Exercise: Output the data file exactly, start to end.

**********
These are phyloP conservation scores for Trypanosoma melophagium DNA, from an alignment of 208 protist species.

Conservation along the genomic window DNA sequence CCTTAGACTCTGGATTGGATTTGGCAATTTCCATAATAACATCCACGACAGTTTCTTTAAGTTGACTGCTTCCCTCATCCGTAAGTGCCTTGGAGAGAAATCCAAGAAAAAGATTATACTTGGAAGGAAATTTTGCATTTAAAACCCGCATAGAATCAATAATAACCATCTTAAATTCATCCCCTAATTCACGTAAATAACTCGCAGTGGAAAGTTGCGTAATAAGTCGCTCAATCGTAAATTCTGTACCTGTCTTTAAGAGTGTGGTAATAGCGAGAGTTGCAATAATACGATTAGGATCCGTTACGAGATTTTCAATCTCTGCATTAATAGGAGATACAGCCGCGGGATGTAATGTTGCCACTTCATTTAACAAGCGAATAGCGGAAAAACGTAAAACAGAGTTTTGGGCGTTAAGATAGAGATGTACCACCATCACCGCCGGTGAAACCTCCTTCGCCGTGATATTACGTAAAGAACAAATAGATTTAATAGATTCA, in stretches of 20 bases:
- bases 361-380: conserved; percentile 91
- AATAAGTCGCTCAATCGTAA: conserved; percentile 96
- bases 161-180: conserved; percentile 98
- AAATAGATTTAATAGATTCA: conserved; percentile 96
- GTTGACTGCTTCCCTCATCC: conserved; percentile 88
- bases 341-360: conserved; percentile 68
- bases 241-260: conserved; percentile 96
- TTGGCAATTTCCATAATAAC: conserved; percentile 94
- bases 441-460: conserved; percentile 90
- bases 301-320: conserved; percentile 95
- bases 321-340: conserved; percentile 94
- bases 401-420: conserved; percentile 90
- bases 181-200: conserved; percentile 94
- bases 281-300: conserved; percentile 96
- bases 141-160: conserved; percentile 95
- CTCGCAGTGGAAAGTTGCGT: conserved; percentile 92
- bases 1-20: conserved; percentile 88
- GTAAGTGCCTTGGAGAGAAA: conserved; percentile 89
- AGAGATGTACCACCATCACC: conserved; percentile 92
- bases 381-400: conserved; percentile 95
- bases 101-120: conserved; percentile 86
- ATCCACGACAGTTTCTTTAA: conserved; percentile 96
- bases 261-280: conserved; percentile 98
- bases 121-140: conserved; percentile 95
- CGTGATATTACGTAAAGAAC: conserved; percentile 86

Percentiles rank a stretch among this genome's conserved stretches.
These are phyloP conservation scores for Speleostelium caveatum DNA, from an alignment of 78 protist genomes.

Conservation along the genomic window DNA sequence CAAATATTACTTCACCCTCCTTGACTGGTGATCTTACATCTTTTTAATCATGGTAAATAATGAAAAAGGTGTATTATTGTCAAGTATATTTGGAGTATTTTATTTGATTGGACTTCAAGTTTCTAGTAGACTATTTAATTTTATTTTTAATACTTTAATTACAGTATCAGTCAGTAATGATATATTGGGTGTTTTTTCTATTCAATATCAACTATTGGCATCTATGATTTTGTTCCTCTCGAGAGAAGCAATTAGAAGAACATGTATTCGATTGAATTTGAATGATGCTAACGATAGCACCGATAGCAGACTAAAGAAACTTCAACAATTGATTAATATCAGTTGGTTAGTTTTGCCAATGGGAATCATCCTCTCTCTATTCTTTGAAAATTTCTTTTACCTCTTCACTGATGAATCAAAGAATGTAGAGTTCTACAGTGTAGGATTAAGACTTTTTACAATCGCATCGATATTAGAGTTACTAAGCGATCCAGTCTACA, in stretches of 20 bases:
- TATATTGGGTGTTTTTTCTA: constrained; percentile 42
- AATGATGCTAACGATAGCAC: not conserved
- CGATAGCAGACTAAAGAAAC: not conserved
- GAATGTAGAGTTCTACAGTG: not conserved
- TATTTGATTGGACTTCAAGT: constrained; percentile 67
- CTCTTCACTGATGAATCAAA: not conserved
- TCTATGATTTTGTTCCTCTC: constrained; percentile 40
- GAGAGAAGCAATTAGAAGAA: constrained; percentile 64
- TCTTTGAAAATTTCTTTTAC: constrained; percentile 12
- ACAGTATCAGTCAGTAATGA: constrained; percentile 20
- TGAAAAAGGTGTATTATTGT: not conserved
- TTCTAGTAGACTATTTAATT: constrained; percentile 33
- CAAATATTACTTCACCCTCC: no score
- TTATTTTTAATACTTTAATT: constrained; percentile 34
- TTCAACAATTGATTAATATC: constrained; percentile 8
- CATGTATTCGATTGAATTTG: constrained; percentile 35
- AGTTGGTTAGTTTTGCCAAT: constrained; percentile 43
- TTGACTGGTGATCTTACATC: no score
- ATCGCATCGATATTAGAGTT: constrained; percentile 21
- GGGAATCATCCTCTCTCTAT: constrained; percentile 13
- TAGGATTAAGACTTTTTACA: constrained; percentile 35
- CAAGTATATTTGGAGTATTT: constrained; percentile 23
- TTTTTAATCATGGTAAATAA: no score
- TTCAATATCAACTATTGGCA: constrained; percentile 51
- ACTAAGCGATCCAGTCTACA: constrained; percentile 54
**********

These are phyloP conservation scores for Trypanosoma melophagium DNA, from an alignment of 208 protist species.

Conservation along the genomic window DNA sequence CCTTAGACTCTGGATTGGATTTGGCAATTTCCATAATAACATCCACGACAGTTTCTTTAAGTTGACTGCTTCCCTCATCCGTAAGTGCCTTGGAGAGAAATCCAAGAAAAAGATTATACTTGGAAGGAAATTTTGCATTTAAAACCCGCATAGAATCAATAATAACCATCTTAAATTCATCCCCTAATTCACGTAAATAACTCGCAGTGGAAAGTTGCGTAATAAGTCGCTCAATCGTAAATTCTGTACCTGTCTTTAAGAGTGTGGTAATAGCGAGAGTTGCAATAATACGATTAGGATCCGTTACGAGATTTTCAATCTCTGCATTAATAGGAGATACAGCCGCGGGATGTAATGTTGCCACTTCATTTAACAAGCGAATAGCGGAAAAACGTAAAACAGAGTTTTGGGCGTTAAGATAGAGATGTACCACCATCACCGCCGGTGAAACCTCCTTCGCCGTGATATTACGTAAAGAACAAATAGATTTAATAGATTCA, in stretches of 20 bases:
- bases 361-380: conserved; percentile 91
- AATAAGTCGCTCAATCGTAA: conserved; percentile 96
- bases 161-180: conserved; percentile 98
- AAATAGATTTAATAGATTCA: conserved; percentile 96
- GTTGACTGCTTCCCTCATCC: conserved; percentile 88
- bases 341-360: conserved; percentile 68
- bases 241-260: conserved; percentile 96
- TTGGCAATTTCCATAATAAC: conserved; percentile 94
- bases 441-460: conserved; percentile 90
- bases 301-320: conserved; percentile 95
- bases 321-340: conserved; percentile 94
- bases 401-420: conserved; percentile 90
- bases 181-200: conserved; percentile 94
- bases 281-300: conserved; percentile 96
- bases 141-160: conserved; percentile 95
- CTCGCAGTGGAAAGTTGCGT: conserved; percentile 92
- bases 1-20: conserved; percentile 88
- GTAAGTGCCTTGGAGAGAAA: conserved; percentile 89
- AGAGATGTACCACCATCACC: conserved; percentile 92
- bases 381-400: conserved; percentile 95
- bases 101-120: conserved; percentile 86
- ATCCACGACAGTTTCTTTAA: conserved; percentile 96
- bases 261-280: conserved; percentile 98
- bases 121-140: conserved; percentile 95
- CGTGATATTACGTAAAGAAC: conserved; percentile 86

Percentiles rank a stretch among this genome's conserved stretches.
These are phyloP conservation scores for Speleostelium caveatum DNA, from an alignment of 78 protist genomes.

Conservation along the genomic window DNA sequence CAAATATTACTTCACCCTCCTTGACTGGTGATCTTACATCTTTTTAATCATGGTAAATAATGAAAAAGGTGTATTATTGTCAAGTATATTTGGAGTATTTTATTTGATTGGACTTCAAGTTTCTAGTAGACTATTTAATTTTATTTTTAATACTTTAATTACAGTATCAGTCAGTAATGATATATTGGGTGTTTTTTCTATTCAATATCAACTATTGGCATCTATGATTTTGTTCCTCTCGAGAGAAGCAATTAGAAGAACATGTATTCGATTGAATTTGAATGATGCTAACGATAGCACCGATAGCAGACTAAAGAAACTTCAACAATTGATTAATATCAGTTGGTTAGTTTTGCCAATGGGAATCATCCTCTCTCTATTCTTTGAAAATTTCTTTTACCTCTTCACTGATGAATCAAAGAATGTAGAGTTCTACAGTGTAGGATTAAGACTTTTTACAATCGCATCGATATTAGAGTTACTAAGCGATCCAGTCTACA, in stretches of 20 bases:
- TATATTGGGTGTTTTTTCTA: constrained; percentile 42
- AATGATGCTAACGATAGCAC: not conserved
- CGATAGCAGACTAAAGAAAC: not conserved
- GAATGTAGAGTTCTACAGTG: not conserved
- TATTTGATTGGACTTCAAGT: constrained; percentile 67
- CTCTTCACTGATGAATCAAA: not conserved
- TCTATGATTTTGTTCCTCTC: constrained; percentile 40
- GAGAGAAGCAATTAGAAGAA: constrained; percentile 64
- TCTTTGAAAATTTCTTTTAC: constrained; percentile 12
- ACAGTATCAGTCAGTAATGA: constrained; percentile 20
- TGAAAAAGGTGTATTATTGT: not conserved
- TTCTAGTAGACTATTTAATT: constrained; percentile 33
- CAAATATTACTTCACCCTCC: no score
- TTATTTTTAATACTTTAATT: constrained; percentile 34
- TTCAACAATTGATTAATATC: constrained; percentile 8
- CATGTATTCGATTGAATTTG: constrained; percentile 35
- AGTTGGTTAGTTTTGCCAAT: constrained; percentile 43
- TTGACTGGTGATCTTACATC: no score
- ATCGCATCGATATTAGAGTT: constrained; percentile 21
- GGGAATCATCCTCTCTCTAT: constrained; percentile 13
- TAGGATTAAGACTTTTTACA: constrained; percentile 35
- CAAGTATATTTGGAGTATTT: constrained; percentile 23
- TTTTTAATCATGGTAAATAA: no score
- TTCAATATCAACTATTGGCA: constrained; percentile 51
- ACTAAGCGATCCAGTCTACA: constrained; percentile 54